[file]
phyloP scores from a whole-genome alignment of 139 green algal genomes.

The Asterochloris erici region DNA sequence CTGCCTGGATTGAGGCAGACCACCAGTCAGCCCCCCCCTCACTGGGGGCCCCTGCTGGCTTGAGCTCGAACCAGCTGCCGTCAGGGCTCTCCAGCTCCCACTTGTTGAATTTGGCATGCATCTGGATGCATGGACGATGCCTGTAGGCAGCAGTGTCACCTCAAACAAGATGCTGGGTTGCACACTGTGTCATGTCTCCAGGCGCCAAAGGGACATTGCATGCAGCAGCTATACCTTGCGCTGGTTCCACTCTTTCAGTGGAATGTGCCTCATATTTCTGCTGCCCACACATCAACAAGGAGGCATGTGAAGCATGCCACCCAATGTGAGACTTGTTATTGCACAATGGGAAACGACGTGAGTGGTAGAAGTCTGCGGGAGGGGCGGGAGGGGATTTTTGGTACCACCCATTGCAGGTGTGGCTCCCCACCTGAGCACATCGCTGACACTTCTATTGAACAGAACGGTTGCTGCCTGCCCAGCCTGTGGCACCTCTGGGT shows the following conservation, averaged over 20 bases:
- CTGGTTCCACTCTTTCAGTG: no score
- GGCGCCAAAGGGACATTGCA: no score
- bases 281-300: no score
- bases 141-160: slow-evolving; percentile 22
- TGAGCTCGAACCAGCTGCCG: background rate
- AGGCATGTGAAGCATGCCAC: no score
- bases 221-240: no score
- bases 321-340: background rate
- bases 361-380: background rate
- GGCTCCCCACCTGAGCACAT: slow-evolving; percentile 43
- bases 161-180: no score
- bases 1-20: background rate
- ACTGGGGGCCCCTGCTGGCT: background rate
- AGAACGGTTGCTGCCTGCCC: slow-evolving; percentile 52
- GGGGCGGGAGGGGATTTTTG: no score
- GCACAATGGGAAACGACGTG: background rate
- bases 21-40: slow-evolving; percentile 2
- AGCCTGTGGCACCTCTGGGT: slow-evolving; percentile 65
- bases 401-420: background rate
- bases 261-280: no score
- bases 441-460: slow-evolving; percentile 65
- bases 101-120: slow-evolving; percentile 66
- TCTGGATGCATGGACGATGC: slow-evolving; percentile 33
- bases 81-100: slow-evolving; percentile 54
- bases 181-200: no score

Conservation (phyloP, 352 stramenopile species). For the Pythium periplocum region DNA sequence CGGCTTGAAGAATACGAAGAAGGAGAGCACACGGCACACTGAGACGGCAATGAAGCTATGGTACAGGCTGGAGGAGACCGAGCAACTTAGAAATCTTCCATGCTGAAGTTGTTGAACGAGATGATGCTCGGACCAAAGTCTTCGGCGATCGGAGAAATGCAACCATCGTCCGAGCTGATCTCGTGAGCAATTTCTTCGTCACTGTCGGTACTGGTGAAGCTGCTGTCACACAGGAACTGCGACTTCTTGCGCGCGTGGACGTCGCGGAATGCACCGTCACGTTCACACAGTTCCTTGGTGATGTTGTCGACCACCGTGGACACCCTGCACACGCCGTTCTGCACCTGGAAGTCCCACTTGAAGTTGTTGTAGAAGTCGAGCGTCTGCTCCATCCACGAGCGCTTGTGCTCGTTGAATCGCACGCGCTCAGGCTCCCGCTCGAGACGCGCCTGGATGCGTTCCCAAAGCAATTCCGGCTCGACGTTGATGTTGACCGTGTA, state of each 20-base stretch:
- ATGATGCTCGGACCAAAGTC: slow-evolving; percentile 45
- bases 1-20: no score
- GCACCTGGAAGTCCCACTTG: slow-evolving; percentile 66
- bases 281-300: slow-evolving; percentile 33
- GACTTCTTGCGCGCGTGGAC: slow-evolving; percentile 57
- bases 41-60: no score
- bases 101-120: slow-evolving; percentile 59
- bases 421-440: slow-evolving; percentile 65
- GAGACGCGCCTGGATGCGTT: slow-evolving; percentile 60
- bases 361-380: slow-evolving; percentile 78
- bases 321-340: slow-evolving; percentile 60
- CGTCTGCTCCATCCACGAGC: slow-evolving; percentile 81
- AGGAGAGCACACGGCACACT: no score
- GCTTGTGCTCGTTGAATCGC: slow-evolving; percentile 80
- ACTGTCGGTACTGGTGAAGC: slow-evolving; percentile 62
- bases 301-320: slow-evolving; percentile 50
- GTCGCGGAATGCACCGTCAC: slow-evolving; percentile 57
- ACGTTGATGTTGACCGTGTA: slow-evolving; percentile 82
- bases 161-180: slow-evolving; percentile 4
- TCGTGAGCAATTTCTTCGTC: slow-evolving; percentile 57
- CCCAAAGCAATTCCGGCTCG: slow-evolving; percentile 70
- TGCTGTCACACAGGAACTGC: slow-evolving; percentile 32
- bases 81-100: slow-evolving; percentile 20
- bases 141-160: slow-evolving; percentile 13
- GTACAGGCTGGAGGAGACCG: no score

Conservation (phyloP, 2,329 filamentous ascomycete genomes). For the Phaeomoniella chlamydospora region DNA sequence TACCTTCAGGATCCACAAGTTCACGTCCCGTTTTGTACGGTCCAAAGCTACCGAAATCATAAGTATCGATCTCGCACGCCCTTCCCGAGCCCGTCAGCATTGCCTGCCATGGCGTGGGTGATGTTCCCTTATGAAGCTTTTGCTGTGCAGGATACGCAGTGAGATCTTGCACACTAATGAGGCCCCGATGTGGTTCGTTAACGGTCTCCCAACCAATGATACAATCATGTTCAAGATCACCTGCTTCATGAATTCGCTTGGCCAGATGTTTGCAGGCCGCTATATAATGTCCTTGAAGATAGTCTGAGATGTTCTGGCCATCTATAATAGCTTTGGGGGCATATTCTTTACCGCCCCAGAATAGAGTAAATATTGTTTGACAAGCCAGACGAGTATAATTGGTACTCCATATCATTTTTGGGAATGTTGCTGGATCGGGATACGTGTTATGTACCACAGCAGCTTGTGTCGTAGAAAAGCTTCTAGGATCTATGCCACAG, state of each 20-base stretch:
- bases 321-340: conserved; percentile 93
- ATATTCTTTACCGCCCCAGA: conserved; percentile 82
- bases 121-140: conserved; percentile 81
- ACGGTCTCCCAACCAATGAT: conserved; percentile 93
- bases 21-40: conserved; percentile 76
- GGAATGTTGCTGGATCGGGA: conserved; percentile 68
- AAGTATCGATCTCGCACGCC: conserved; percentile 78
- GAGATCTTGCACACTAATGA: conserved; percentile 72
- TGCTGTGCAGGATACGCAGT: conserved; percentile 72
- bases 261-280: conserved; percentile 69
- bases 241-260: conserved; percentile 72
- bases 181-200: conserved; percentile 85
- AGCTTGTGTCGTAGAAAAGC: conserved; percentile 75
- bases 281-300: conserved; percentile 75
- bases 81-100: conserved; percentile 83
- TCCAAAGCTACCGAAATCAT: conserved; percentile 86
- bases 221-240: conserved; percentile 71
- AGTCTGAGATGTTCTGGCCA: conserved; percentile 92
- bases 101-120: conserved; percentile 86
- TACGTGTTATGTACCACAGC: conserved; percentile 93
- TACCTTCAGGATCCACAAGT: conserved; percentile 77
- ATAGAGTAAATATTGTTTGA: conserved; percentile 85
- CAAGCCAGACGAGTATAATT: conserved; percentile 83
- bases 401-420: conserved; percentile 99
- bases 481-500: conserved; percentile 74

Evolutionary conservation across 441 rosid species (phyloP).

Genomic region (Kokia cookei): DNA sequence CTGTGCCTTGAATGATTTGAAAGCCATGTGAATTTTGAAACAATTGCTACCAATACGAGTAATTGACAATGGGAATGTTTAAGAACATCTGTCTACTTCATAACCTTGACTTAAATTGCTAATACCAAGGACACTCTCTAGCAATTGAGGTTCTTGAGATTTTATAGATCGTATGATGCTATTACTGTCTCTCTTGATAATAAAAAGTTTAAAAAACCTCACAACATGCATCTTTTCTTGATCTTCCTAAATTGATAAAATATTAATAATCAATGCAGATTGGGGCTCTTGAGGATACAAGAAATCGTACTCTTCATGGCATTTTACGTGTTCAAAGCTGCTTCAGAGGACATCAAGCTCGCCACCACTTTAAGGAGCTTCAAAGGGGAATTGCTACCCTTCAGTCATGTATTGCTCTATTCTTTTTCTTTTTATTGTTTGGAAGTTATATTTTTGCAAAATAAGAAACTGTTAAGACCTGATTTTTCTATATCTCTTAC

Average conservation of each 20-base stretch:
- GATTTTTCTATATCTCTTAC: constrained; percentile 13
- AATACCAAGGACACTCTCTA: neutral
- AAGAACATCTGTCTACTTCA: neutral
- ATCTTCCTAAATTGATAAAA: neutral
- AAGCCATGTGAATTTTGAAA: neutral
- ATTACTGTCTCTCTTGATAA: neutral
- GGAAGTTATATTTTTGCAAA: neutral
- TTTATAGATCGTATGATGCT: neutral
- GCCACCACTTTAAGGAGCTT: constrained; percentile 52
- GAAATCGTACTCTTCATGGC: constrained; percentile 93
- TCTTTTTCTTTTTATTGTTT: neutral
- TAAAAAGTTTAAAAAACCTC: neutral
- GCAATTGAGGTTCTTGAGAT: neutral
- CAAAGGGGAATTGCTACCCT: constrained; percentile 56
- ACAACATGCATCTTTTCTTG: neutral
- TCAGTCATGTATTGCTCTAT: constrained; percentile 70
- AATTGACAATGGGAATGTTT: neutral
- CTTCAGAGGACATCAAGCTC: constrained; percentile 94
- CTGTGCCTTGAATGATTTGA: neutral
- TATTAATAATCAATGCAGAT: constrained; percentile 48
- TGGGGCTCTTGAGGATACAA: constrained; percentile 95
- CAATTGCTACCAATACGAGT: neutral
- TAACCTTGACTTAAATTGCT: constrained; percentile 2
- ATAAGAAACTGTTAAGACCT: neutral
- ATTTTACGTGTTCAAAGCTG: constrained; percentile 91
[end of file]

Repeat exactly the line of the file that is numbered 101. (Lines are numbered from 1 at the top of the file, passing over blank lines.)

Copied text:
- CTGTGCCTTGAATGATTTGA: neutral